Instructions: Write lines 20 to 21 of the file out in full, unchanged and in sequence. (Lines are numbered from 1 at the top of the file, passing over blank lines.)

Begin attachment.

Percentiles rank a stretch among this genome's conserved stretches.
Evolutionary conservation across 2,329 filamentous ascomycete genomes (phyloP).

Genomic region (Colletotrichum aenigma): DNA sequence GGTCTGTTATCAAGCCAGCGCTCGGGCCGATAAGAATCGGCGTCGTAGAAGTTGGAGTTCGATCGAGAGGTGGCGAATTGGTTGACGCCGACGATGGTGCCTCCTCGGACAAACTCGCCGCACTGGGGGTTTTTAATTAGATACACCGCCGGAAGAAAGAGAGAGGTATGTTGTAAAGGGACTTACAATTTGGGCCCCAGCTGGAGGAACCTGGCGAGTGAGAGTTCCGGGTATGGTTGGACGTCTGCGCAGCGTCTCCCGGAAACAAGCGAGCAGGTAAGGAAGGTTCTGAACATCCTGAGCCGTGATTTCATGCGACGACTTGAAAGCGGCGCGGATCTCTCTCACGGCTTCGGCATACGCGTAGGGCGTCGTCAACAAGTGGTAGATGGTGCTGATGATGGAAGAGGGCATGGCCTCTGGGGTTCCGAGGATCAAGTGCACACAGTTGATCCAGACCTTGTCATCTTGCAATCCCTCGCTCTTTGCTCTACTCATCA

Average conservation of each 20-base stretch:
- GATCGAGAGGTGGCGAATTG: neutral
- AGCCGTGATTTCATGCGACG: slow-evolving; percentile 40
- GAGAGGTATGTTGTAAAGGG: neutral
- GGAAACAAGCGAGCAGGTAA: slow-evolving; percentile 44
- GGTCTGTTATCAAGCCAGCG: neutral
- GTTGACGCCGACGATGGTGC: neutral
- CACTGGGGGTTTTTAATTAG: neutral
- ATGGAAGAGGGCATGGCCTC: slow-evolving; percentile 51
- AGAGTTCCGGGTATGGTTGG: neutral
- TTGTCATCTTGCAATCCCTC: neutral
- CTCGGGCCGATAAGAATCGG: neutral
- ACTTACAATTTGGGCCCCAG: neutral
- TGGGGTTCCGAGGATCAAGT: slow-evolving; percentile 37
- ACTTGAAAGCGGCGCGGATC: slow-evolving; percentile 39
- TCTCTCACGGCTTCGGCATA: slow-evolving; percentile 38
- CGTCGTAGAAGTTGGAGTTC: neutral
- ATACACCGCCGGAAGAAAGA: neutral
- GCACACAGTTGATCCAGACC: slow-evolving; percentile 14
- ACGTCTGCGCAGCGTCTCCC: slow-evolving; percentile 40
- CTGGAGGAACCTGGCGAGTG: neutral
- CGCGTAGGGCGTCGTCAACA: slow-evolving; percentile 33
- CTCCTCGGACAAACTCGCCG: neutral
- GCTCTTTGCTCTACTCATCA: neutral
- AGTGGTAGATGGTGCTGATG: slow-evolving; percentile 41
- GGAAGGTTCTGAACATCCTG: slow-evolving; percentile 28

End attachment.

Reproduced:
- CGTCGTAGAAGTTGGAGTTC: neutral
- ATACACCGCCGGAAGAAAGA: neutral